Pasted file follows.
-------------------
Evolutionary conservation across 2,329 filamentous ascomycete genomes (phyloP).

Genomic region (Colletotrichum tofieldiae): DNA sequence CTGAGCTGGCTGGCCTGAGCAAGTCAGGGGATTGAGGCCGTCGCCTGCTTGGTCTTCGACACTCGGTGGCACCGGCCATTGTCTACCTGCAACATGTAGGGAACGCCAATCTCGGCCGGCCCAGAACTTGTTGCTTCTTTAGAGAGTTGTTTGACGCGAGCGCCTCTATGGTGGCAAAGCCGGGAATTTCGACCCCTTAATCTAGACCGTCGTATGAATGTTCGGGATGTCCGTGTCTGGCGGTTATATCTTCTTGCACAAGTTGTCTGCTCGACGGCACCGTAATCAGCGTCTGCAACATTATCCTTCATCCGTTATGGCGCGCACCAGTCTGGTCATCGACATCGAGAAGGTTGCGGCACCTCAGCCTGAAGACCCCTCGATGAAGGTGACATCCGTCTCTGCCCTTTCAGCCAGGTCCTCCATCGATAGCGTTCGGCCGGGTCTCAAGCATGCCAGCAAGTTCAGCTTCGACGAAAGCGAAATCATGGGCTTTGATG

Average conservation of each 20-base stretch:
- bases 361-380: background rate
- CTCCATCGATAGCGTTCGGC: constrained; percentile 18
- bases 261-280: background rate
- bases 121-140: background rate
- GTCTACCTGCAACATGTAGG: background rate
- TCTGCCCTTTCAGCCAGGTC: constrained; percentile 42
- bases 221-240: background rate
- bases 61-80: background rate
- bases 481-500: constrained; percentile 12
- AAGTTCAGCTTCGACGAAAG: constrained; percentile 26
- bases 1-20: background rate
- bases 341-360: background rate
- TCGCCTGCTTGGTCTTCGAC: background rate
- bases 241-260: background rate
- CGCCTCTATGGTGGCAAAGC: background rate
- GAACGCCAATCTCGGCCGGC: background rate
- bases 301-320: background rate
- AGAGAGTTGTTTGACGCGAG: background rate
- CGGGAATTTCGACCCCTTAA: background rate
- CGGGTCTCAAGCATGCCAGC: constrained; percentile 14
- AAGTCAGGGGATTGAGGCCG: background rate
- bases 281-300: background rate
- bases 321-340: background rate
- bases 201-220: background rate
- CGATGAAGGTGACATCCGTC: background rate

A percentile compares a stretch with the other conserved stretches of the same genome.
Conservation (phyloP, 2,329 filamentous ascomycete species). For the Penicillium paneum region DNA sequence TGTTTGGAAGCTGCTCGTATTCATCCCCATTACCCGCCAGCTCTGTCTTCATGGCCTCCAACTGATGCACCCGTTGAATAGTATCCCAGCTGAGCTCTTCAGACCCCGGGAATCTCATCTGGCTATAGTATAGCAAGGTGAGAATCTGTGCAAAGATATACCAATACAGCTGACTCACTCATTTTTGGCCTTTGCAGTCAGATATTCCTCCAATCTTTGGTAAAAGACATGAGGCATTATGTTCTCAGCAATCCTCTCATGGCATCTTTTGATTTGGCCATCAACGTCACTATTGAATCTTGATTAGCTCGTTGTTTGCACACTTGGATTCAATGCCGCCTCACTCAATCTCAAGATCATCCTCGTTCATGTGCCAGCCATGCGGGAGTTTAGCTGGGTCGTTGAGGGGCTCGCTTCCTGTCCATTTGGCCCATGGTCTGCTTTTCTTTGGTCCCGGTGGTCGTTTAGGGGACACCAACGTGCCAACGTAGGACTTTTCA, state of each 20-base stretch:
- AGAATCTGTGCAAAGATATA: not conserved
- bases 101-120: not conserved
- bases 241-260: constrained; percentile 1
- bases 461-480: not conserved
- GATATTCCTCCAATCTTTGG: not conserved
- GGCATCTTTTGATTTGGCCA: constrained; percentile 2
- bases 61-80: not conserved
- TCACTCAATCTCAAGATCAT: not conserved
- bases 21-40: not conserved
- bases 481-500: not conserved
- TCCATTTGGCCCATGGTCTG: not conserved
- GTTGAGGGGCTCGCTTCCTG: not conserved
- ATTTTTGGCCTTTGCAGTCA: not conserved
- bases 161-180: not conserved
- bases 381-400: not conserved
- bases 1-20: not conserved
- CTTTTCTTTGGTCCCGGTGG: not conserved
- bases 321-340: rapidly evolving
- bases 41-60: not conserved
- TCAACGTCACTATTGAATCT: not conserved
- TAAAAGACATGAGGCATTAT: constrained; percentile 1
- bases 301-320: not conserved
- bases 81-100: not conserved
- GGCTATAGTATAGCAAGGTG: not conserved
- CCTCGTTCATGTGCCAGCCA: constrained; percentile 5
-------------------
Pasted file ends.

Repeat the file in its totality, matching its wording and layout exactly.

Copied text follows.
Evolutionary conservation across 2,329 filamentous ascomycete genomes (phyloP).

Genomic region (Colletotrichum tofieldiae): DNA sequence CTGAGCTGGCTGGCCTGAGCAAGTCAGGGGATTGAGGCCGTCGCCTGCTTGGTCTTCGACACTCGGTGGCACCGGCCATTGTCTACCTGCAACATGTAGGGAACGCCAATCTCGGCCGGCCCAGAACTTGTTGCTTCTTTAGAGAGTTGTTTGACGCGAGCGCCTCTATGGTGGCAAAGCCGGGAATTTCGACCCCTTAATCTAGACCGTCGTATGAATGTTCGGGATGTCCGTGTCTGGCGGTTATATCTTCTTGCACAAGTTGTCTGCTCGACGGCACCGTAATCAGCGTCTGCAACATTATCCTTCATCCGTTATGGCGCGCACCAGTCTGGTCATCGACATCGAGAAGGTTGCGGCACCTCAGCCTGAAGACCCCTCGATGAAGGTGACATCCGTCTCTGCCCTTTCAGCCAGGTCCTCCATCGATAGCGTTCGGCCGGGTCTCAAGCATGCCAGCAAGTTCAGCTTCGACGAAAGCGAAATCATGGGCTTTGATG

Average conservation of each 20-base stretch:
- bases 361-380: background rate
- CTCCATCGATAGCGTTCGGC: constrained; percentile 18
- bases 261-280: background rate
- bases 121-140: background rate
- GTCTACCTGCAACATGTAGG: background rate
- TCTGCCCTTTCAGCCAGGTC: constrained; percentile 42
- bases 221-240: background rate
- bases 61-80: background rate
- bases 481-500: constrained; percentile 12
- AAGTTCAGCTTCGACGAAAG: constrained; percentile 26
- bases 1-20: background rate
- bases 341-360: background rate
- TCGCCTGCTTGGTCTTCGAC: background rate
- bases 241-260: background rate
- CGCCTCTATGGTGGCAAAGC: background rate
- GAACGCCAATCTCGGCCGGC: background rate
- bases 301-320: background rate
- AGAGAGTTGTTTGACGCGAG: background rate
- CGGGAATTTCGACCCCTTAA: background rate
- CGGGTCTCAAGCATGCCAGC: constrained; percentile 14
- AAGTCAGGGGATTGAGGCCG: background rate
- bases 281-300: background rate
- bases 321-340: background rate
- bases 201-220: background rate
- CGATGAAGGTGACATCCGTC: background rate

A percentile compares a stretch with the other conserved stretches of the same genome.
Conservation (phyloP, 2,329 filamentous ascomycete species). For the Penicillium paneum region DNA sequence TGTTTGGAAGCTGCTCGTATTCATCCCCATTACCCGCCAGCTCTGTCTTCATGGCCTCCAACTGATGCACCCGTTGAATAGTATCCCAGCTGAGCTCTTCAGACCCCGGGAATCTCATCTGGCTATAGTATAGCAAGGTGAGAATCTGTGCAAAGATATACCAATACAGCTGACTCACTCATTTTTGGCCTTTGCAGTCAGATATTCCTCCAATCTTTGGTAAAAGACATGAGGCATTATGTTCTCAGCAATCCTCTCATGGCATCTTTTGATTTGGCCATCAACGTCACTATTGAATCTTGATTAGCTCGTTGTTTGCACACTTGGATTCAATGCCGCCTCACTCAATCTCAAGATCATCCTCGTTCATGTGCCAGCCATGCGGGAGTTTAGCTGGGTCGTTGAGGGGCTCGCTTCCTGTCCATTTGGCCCATGGTCTGCTTTTCTTTGGTCCCGGTGGTCGTTTAGGGGACACCAACGTGCCAACGTAGGACTTTTCA, state of each 20-base stretch:
- AGAATCTGTGCAAAGATATA: not conserved
- bases 101-120: not conserved
- bases 241-260: constrained; percentile 1
- bases 461-480: not conserved
- GATATTCCTCCAATCTTTGG: not conserved
- GGCATCTTTTGATTTGGCCA: constrained; percentile 2
- bases 61-80: not conserved
- TCACTCAATCTCAAGATCAT: not conserved
- bases 21-40: not conserved
- bases 481-500: not conserved
- TCCATTTGGCCCATGGTCTG: not conserved
- GTTGAGGGGCTCGCTTCCTG: not conserved
- ATTTTTGGCCTTTGCAGTCA: not conserved
- bases 161-180: not conserved
- bases 381-400: not conserved
- bases 1-20: not conserved
- CTTTTCTTTGGTCCCGGTGG: not conserved
- bases 321-340: rapidly evolving
- bases 41-60: not conserved
- TCAACGTCACTATTGAATCT: not conserved
- TAAAAGACATGAGGCATTAT: constrained; percentile 1
- bases 301-320: not conserved
- bases 81-100: not conserved
- GGCTATAGTATAGCAAGGTG: not conserved
- CCTCGTTCATGTGCCAGCCA: constrained; percentile 5